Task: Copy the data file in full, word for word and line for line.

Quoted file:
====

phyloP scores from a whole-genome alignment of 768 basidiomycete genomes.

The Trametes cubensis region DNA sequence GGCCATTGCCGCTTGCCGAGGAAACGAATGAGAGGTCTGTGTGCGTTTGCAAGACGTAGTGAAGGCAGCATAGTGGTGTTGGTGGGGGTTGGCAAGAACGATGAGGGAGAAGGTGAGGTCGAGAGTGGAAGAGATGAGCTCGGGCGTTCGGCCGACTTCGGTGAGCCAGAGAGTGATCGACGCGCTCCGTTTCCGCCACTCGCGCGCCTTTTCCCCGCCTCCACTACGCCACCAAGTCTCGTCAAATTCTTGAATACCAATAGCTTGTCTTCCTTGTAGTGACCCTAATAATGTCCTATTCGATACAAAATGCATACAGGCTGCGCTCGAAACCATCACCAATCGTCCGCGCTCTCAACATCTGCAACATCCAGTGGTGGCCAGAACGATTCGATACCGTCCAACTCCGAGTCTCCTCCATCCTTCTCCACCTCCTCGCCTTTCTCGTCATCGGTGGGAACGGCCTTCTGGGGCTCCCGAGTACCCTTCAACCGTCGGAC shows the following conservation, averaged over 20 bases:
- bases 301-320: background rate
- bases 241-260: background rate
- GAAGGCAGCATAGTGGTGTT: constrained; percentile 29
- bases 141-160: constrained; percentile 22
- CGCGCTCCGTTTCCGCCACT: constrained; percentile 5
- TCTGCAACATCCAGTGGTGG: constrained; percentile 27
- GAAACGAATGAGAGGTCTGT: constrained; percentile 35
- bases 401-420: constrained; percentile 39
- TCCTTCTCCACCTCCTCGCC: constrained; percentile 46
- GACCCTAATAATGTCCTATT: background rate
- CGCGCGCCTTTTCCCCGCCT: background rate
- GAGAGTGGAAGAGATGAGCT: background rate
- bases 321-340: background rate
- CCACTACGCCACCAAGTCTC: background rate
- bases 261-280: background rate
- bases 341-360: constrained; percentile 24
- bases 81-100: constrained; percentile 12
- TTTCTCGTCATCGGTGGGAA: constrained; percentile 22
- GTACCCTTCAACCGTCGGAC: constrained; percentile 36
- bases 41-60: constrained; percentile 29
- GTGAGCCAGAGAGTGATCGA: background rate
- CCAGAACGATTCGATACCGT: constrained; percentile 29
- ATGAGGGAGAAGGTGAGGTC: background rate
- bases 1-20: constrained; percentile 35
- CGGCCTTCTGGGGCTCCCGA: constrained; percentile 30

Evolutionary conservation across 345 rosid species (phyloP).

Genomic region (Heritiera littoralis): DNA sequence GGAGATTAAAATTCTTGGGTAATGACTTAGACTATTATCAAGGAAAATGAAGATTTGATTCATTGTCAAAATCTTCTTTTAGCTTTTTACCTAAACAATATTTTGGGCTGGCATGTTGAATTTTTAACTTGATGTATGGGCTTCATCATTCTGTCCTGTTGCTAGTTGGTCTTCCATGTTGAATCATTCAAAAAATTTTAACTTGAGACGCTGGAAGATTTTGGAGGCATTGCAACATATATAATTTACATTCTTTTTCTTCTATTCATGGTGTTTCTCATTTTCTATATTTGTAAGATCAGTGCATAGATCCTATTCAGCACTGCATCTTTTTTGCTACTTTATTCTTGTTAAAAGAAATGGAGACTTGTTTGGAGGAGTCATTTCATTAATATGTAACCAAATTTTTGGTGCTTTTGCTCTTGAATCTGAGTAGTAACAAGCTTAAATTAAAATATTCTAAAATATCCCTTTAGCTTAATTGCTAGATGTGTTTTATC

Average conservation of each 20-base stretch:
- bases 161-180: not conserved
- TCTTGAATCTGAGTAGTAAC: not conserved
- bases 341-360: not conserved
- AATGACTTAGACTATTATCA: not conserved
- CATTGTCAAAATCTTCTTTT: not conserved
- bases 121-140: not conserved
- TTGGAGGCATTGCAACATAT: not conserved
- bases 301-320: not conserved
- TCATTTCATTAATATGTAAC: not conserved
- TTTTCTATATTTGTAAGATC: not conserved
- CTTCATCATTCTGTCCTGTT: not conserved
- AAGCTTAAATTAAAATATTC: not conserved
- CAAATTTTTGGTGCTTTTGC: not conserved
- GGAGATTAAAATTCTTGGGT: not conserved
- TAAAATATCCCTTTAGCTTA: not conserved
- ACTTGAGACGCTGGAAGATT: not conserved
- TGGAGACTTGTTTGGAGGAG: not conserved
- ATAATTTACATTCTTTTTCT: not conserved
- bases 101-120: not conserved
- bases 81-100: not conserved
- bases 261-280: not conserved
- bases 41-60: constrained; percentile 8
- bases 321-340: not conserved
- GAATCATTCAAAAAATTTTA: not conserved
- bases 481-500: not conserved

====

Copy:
phyloP scores from a whole-genome alignment of 768 basidiomycete genomes.

The Trametes cubensis region DNA sequence GGCCATTGCCGCTTGCCGAGGAAACGAATGAGAGGTCTGTGTGCGTTTGCAAGACGTAGTGAAGGCAGCATAGTGGTGTTGGTGGGGGTTGGCAAGAACGATGAGGGAGAAGGTGAGGTCGAGAGTGGAAGAGATGAGCTCGGGCGTTCGGCCGACTTCGGTGAGCCAGAGAGTGATCGACGCGCTCCGTTTCCGCCACTCGCGCGCCTTTTCCCCGCCTCCACTACGCCACCAAGTCTCGTCAAATTCTTGAATACCAATAGCTTGTCTTCCTTGTAGTGACCCTAATAATGTCCTATTCGATACAAAATGCATACAGGCTGCGCTCGAAACCATCACCAATCGTCCGCGCTCTCAACATCTGCAACATCCAGTGGTGGCCAGAACGATTCGATACCGTCCAACTCCGAGTCTCCTCCATCCTTCTCCACCTCCTCGCCTTTCTCGTCATCGGTGGGAACGGCCTTCTGGGGCTCCCGAGTACCCTTCAACCGTCGGAC shows the following conservation, averaged over 20 bases:
- bases 301-320: background rate
- bases 241-260: background rate
- GAAGGCAGCATAGTGGTGTT: constrained; percentile 29
- bases 141-160: constrained; percentile 22
- CGCGCTCCGTTTCCGCCACT: constrained; percentile 5
- TCTGCAACATCCAGTGGTGG: constrained; percentile 27
- GAAACGAATGAGAGGTCTGT: constrained; percentile 35
- bases 401-420: constrained; percentile 39
- TCCTTCTCCACCTCCTCGCC: constrained; percentile 46
- GACCCTAATAATGTCCTATT: background rate
- CGCGCGCCTTTTCCCCGCCT: background rate
- GAGAGTGGAAGAGATGAGCT: background rate
- bases 321-340: background rate
- CCACTACGCCACCAAGTCTC: background rate
- bases 261-280: background rate
- bases 341-360: constrained; percentile 24
- bases 81-100: constrained; percentile 12
- TTTCTCGTCATCGGTGGGAA: constrained; percentile 22
- GTACCCTTCAACCGTCGGAC: constrained; percentile 36
- bases 41-60: constrained; percentile 29
- GTGAGCCAGAGAGTGATCGA: background rate
- CCAGAACGATTCGATACCGT: constrained; percentile 29
- ATGAGGGAGAAGGTGAGGTC: background rate
- bases 1-20: constrained; percentile 35
- CGGCCTTCTGGGGCTCCCGA: constrained; percentile 30

Evolutionary conservation across 345 rosid species (phyloP).

Genomic region (Heritiera littoralis): DNA sequence GGAGATTAAAATTCTTGGGTAATGACTTAGACTATTATCAAGGAAAATGAAGATTTGATTCATTGTCAAAATCTTCTTTTAGCTTTTTACCTAAACAATATTTTGGGCTGGCATGTTGAATTTTTAACTTGATGTATGGGCTTCATCATTCTGTCCTGTTGCTAGTTGGTCTTCCATGTTGAATCATTCAAAAAATTTTAACTTGAGACGCTGGAAGATTTTGGAGGCATTGCAACATATATAATTTACATTCTTTTTCTTCTATTCATGGTGTTTCTCATTTTCTATATTTGTAAGATCAGTGCATAGATCCTATTCAGCACTGCATCTTTTTTGCTACTTTATTCTTGTTAAAAGAAATGGAGACTTGTTTGGAGGAGTCATTTCATTAATATGTAACCAAATTTTTGGTGCTTTTGCTCTTGAATCTGAGTAGTAACAAGCTTAAATTAAAATATTCTAAAATATCCCTTTAGCTTAATTGCTAGATGTGTTTTATC

Average conservation of each 20-base stretch:
- bases 161-180: not conserved
- TCTTGAATCTGAGTAGTAAC: not conserved
- bases 341-360: not conserved
- AATGACTTAGACTATTATCA: not conserved
- CATTGTCAAAATCTTCTTTT: not conserved
- bases 121-140: not conserved
- TTGGAGGCATTGCAACATAT: not conserved
- bases 301-320: not conserved
- TCATTTCATTAATATGTAAC: not conserved
- TTTTCTATATTTGTAAGATC: not conserved
- CTTCATCATTCTGTCCTGTT: not conserved
- AAGCTTAAATTAAAATATTC: not conserved
- CAAATTTTTGGTGCTTTTGC: not conserved
- GGAGATTAAAATTCTTGGGT: not conserved
- TAAAATATCCCTTTAGCTTA: not conserved
- ACTTGAGACGCTGGAAGATT: not conserved
- TGGAGACTTGTTTGGAGGAG: not conserved
- ATAATTTACATTCTTTTTCT: not conserved
- bases 101-120: not conserved
- bases 81-100: not conserved
- bases 261-280: not conserved
- bases 41-60: constrained; percentile 8
- bases 321-340: not conserved
- GAATCATTCAAAAAATTTTA: not conserved
- bases 481-500: not conserved